The United States is monitoring trade between its NATO ally Turkey and Venezuela and will take action if it judges any sanctions have been violated, a senior US official said on Thursday, Reuters reported.
Three months ago Washington introduced new sanctions aimed at disrupting gold sales from Venezuela, which exported more than 20 tons of the precious metal to Turkey in 2018.
On Friday Marshall Billingslea, US assistant secretary for terrorist financing at the Treasury, is due to hold talks in Ankara with the Turkish government.
The trip was originally planned to discuss US sanctions on Iran, which exports gas to neighboring Turkey, but was likely to include Venezuelan issues as well, a senior US official said.
“We are looking at the nature of Turkish-Venezuelan commercial activity, and if we assess a violation of our sanctions, we will obviously take action,” the official said.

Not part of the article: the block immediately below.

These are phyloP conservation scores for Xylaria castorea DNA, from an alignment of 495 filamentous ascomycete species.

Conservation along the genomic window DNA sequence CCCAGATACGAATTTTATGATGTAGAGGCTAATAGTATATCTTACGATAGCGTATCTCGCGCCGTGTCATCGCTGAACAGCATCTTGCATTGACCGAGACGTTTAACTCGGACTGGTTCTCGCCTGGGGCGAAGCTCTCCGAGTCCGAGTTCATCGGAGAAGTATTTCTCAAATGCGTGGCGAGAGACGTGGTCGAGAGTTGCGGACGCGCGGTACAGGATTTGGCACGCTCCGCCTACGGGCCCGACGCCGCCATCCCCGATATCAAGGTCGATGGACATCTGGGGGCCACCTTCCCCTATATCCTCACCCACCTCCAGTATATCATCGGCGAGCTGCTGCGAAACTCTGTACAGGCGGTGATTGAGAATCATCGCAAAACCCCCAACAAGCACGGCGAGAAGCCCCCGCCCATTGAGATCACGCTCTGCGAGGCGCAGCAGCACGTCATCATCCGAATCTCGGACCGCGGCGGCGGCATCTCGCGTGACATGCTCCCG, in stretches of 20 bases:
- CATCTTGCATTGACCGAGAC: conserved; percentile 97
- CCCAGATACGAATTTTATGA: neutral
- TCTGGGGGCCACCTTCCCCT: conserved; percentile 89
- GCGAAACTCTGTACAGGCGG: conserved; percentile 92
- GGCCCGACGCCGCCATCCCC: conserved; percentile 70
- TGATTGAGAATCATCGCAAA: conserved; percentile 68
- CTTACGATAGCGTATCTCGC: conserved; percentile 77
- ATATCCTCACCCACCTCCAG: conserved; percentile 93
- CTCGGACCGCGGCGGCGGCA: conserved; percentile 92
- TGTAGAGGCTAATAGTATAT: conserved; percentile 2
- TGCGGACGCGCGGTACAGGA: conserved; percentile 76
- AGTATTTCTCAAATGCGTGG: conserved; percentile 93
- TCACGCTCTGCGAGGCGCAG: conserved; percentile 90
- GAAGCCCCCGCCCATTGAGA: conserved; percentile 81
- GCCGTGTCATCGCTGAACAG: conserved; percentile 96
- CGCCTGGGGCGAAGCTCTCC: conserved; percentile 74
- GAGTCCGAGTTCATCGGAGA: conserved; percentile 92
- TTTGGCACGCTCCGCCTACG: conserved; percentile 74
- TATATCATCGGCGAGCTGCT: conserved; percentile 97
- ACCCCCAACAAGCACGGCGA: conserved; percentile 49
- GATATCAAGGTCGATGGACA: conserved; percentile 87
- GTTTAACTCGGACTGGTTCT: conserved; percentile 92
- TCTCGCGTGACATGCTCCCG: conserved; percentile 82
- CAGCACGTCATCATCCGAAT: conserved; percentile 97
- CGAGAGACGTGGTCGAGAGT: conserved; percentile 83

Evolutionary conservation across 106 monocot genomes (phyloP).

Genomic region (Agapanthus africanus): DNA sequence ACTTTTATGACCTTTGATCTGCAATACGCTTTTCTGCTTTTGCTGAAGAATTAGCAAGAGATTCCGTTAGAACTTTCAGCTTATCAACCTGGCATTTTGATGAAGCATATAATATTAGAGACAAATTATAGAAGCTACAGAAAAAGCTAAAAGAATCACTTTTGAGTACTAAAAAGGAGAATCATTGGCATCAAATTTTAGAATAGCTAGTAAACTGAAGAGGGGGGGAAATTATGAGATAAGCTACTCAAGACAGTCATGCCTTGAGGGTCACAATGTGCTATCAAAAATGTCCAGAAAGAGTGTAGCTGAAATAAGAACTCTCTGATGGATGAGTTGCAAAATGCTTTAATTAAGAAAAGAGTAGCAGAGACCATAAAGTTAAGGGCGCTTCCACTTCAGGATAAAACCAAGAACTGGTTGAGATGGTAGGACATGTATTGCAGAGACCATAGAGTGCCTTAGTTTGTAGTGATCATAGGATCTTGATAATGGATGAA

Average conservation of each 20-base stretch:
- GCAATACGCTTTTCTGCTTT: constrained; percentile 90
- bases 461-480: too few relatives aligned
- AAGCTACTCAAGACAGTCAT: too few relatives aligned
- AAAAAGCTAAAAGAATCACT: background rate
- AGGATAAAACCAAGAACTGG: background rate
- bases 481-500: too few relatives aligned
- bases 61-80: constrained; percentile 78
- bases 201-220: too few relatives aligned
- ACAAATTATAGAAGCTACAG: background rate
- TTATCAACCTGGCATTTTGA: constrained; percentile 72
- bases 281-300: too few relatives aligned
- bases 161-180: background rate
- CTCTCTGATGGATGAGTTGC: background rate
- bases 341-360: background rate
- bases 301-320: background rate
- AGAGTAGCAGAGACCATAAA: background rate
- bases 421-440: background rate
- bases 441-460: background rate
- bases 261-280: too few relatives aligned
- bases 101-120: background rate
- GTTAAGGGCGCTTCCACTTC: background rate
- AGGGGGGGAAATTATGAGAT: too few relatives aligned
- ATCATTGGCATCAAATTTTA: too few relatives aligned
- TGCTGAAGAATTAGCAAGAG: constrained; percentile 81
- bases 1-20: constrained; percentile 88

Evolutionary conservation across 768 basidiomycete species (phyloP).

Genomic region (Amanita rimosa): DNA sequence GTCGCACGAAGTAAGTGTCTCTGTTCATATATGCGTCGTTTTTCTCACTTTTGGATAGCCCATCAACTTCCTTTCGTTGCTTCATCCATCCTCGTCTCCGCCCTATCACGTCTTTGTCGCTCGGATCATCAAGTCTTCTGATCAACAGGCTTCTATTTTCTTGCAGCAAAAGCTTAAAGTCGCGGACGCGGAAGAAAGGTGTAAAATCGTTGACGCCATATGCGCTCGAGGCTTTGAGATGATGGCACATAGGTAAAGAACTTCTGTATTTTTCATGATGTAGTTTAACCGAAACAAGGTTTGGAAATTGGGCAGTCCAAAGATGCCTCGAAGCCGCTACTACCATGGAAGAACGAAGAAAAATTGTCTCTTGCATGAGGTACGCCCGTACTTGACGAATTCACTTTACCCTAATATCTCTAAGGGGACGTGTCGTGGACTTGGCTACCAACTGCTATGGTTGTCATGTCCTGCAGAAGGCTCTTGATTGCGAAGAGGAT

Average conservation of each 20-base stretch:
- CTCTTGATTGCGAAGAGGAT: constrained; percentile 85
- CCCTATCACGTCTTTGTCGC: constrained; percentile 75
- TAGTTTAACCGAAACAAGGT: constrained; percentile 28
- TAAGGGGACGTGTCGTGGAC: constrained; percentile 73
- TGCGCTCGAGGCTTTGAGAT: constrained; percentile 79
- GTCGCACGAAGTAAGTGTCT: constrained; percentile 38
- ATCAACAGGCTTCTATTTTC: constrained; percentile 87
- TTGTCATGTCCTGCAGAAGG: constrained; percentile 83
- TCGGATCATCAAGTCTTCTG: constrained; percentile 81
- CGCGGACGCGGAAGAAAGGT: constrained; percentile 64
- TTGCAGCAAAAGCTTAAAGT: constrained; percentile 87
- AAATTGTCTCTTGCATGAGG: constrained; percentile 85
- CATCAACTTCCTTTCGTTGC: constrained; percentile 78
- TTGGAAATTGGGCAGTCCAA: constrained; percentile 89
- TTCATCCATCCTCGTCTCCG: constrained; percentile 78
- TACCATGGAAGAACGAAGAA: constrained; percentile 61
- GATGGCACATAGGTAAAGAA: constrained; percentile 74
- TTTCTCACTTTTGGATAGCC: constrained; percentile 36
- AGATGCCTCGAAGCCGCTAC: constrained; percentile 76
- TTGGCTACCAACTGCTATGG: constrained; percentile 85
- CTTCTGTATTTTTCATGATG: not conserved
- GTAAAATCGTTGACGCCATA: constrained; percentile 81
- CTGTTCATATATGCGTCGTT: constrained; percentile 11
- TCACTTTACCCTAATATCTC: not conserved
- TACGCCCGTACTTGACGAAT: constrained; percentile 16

Last year Venezuela exported 23.63 tons of gold worth $900 million to Turkey, compared to zero the year before, official Turkish data showed. Nearly all that quantity was in the first nine months of the year, before Washington imposed new sanctions in November.
Turkey’s President Recep Tayyip Erdoğan has stood by his Venezuelan counterpart, Nicolas Maduro, calling him last week to express support after Washington backed opposition leader Juan Guaido as interim head of the country.
The official said Washington was disappointed that Turkey continued to support Maduro.
“We have talked to the Turks like we have talked to an awful lot of governments around the world, sharing our perspective and asking them to join us in acknowledging the illegitimacy of the Maduro regime,” the official said.
“They have not responded positively to that conversation thus far.”